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Boxing | South Africa

Kit Markotter retires after 38 years



Kit Markotter, one of the legends of South African amateur boxing, has retired as secretary of the Johannesburg Amateur Boxing Organisation after 38 years. He was also chairman for 35 years.

He is the only person to have received Springbok and Protea colours for managing SA amateur teams, and has also been awarded life membership of at least seven other boxing bodies, including Sanabo, the SA National Amateur Boxing Organisation.

This was not a bad record for someone who was not interested in boxing and rather disliked the sport when he was a youngster.

When he was at school, Markotter played football. He turned out for a number of teams before joining the Ramblers Football Club in Johannesburg.

After his first season at Ramblers he asked his brother Pat and another boxer, Johnny Watson, if he could work out at their Troyeville Boxing Club to keep fit for soccer.

Markotter was not over-eager to get involved in a new sport, but after a few months he agreed to take part in a tournament.

It was tougher than football. In his first fight he was knocked down three times in the first round and twice in the second. But thanks to his fitness he went on to win by a knockout.

Little did he know then that the bout would turn into a love affair with boxing; an affair that would go on for nearly 60 years, during which he would be involved as a boxer, trainer, manager, official and administrator. One should add ambassador, too.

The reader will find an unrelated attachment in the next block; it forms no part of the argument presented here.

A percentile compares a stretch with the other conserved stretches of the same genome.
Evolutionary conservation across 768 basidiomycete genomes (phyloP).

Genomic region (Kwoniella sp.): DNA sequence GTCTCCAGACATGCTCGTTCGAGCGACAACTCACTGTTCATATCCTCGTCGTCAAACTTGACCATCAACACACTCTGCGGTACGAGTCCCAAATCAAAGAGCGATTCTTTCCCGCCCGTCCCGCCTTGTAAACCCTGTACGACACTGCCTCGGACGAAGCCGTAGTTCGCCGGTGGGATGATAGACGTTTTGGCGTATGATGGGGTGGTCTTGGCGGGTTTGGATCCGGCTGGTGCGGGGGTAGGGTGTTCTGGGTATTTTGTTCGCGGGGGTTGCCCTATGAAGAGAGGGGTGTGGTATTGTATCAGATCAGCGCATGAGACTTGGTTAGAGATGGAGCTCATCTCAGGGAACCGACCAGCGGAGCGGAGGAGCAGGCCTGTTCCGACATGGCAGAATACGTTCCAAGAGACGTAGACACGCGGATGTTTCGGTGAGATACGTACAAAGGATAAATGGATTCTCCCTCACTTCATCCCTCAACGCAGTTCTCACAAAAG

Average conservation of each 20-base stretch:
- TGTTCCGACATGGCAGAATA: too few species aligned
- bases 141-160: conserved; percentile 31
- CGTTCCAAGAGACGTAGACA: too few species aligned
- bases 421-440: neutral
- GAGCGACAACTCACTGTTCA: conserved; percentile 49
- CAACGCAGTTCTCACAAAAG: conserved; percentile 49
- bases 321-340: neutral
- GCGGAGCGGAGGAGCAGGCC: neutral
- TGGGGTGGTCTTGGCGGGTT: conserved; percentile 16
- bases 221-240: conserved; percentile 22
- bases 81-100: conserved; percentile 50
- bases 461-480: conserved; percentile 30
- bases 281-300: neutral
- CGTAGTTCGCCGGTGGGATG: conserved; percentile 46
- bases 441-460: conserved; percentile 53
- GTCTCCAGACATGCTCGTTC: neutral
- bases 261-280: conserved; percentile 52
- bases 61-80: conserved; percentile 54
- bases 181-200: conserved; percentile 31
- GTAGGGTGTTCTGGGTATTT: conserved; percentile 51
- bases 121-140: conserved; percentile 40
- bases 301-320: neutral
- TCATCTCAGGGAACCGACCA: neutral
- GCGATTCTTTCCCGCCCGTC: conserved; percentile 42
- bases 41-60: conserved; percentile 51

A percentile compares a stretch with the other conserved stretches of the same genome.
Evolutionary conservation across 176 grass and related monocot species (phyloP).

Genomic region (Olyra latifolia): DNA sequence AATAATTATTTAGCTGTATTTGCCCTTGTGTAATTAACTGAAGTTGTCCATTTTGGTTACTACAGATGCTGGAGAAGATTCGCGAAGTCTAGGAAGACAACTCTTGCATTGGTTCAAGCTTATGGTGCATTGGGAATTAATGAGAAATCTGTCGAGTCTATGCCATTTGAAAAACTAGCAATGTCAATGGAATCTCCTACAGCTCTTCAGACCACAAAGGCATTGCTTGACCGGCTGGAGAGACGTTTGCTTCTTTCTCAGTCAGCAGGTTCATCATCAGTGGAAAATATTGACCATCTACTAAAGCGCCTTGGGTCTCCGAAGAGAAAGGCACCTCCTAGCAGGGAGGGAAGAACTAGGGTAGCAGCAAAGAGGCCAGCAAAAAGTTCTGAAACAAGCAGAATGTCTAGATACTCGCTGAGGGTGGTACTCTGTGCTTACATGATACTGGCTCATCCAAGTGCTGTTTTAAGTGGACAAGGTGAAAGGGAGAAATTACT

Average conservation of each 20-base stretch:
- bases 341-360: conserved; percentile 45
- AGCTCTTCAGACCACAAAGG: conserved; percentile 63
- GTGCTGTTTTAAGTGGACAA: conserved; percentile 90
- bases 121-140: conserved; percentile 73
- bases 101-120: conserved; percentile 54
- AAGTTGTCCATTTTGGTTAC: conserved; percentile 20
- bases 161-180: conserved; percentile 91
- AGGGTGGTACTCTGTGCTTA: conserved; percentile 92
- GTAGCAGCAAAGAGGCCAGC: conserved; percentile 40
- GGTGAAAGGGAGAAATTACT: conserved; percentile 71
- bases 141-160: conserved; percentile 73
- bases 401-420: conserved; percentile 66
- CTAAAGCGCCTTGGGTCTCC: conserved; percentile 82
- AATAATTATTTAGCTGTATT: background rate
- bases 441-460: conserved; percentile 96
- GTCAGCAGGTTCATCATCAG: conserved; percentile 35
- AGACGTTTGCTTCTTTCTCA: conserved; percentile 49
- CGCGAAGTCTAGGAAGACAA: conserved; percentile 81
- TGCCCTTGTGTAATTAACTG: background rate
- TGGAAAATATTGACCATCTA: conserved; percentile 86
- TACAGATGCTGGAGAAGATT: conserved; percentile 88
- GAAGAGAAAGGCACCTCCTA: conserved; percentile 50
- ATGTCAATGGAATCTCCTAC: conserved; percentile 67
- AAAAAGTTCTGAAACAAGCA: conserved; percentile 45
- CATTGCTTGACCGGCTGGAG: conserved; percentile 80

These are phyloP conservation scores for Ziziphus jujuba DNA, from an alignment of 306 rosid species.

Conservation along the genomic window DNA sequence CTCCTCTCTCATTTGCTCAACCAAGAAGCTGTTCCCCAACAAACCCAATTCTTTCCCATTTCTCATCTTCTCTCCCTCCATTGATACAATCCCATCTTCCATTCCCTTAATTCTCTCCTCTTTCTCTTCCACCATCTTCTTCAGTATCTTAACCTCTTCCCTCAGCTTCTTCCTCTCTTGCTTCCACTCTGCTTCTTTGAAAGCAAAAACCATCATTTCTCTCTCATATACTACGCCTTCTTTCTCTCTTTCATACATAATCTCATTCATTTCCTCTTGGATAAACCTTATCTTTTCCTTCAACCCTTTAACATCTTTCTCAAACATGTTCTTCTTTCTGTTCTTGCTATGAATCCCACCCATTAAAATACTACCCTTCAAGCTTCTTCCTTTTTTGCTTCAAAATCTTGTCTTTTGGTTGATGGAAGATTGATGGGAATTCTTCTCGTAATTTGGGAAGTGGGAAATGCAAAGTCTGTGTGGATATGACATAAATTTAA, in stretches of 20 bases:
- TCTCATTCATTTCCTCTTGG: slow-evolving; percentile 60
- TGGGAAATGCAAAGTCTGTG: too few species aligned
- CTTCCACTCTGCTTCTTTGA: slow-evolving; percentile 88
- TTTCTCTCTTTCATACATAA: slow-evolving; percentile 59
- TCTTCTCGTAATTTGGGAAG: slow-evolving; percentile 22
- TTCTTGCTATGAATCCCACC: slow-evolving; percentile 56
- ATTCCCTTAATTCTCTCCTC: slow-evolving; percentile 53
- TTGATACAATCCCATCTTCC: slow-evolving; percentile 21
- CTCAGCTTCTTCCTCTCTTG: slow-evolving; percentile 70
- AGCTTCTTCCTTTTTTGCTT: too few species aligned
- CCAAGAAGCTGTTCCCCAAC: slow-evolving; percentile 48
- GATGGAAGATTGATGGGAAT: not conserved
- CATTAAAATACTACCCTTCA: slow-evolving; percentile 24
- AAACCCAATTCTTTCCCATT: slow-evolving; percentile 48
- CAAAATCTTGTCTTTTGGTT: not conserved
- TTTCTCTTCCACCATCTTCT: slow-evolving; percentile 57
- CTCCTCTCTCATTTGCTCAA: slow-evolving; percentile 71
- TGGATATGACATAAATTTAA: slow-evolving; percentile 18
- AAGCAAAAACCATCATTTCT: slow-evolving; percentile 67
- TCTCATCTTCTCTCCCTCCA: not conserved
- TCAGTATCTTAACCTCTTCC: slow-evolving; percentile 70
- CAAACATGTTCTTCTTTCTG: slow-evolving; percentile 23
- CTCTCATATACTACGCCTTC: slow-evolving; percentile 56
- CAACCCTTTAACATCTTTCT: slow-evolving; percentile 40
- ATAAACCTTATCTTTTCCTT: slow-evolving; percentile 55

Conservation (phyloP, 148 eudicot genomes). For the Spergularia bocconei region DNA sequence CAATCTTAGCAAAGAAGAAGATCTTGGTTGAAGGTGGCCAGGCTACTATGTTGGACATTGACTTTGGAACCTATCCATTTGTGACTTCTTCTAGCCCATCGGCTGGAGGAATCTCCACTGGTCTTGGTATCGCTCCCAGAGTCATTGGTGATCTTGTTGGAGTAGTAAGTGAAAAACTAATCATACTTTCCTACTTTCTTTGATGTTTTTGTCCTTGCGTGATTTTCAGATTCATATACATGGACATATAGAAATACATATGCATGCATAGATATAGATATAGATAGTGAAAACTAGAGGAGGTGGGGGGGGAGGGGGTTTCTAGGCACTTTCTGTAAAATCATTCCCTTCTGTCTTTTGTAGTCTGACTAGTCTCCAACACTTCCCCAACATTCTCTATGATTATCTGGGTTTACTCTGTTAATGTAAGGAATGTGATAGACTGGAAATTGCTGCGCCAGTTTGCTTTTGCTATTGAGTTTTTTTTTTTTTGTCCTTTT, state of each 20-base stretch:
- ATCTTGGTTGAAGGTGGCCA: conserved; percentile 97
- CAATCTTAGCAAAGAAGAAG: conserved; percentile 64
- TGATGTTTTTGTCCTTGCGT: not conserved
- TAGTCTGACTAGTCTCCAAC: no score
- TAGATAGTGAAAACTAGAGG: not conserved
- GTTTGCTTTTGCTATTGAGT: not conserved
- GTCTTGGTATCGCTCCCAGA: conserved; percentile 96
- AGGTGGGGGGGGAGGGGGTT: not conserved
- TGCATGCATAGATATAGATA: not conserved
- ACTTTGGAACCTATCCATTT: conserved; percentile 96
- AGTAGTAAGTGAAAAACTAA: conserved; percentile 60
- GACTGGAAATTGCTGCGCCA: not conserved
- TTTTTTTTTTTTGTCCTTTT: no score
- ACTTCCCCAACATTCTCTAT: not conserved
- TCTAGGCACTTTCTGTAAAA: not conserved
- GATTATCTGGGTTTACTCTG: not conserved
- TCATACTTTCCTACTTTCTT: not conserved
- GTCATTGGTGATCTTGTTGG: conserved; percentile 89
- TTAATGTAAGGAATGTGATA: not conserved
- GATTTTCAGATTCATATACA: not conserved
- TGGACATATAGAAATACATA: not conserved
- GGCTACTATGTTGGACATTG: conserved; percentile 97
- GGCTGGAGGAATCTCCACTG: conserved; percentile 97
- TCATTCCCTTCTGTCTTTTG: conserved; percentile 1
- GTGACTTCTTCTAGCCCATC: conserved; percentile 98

He won a number of cups in 61 bouts from 1958 to 1967, and at featherweight, he won Johannesburg and District titles in 1960, 1961 and 1962, and also won the Border and Transvaal titles in 1962.

His surname may not provide a clue, but Markotter was born in Paddington, London. The date was 27 September 1933.

He was named Johannes Christopher, after his grandfathers. The nickname Kit apparently comes from Christopher.

His father, who was born in Uniondale in the Cape Province, had gone to London in 1931 to work for an insurance company. There he met Kit’s mother, who was working at another insurance company.

In 1935 his father decided to return to South Africa and they settled in Johannesburg.

TRAINING AND MATCHMAKING

Kit gave up boxing in 1968 and began helping with the training and matchmaking at the Yeoville Amateur Boxing Club.

In 1971 he was appointed treasurer of the Malvern Amateur Boxing Club and at one time he served on 12 boxing committees, of which he chaired eight.

In 1986 he received Springbok colours when he managed the SA team that toured Paraguay in South America. He was also manager of the Springbok team at the 1989 Interstate Games and of the 1992 Protea team at the Mozambique Independence tournament.

It made him the only person to have been awarded Springbok and Protea colours as manager of a national boxing team.

TRAVELLED TO 23 COUNTRIES

Thanks to boxing, Markotter says, he had the privilege of travelling to 23 countries.

His services did not go unnoticed. He received merit awards and life membership of the Malvern Boxing Club, the Southern Transvaal Boxing Association, the Southern Transvaal Boxing Federation, the Transvaal Boxing Association and the Transvaal Boxing Federation, and the SA Amateur Boxing Association, as well as life membership of the SA National Amateur Boxing Organisation.

And in 2000 he was the first recipient of the King Korn Golden Vest Award for his services to amateur boxing.

Showing the same loyalty and diligence that made him such an outstanding sports administrator, Markotter worked for what was then known as the General Post Office.

After 41 years, he retired in December 1992 as a postmaster in Johannesburg.



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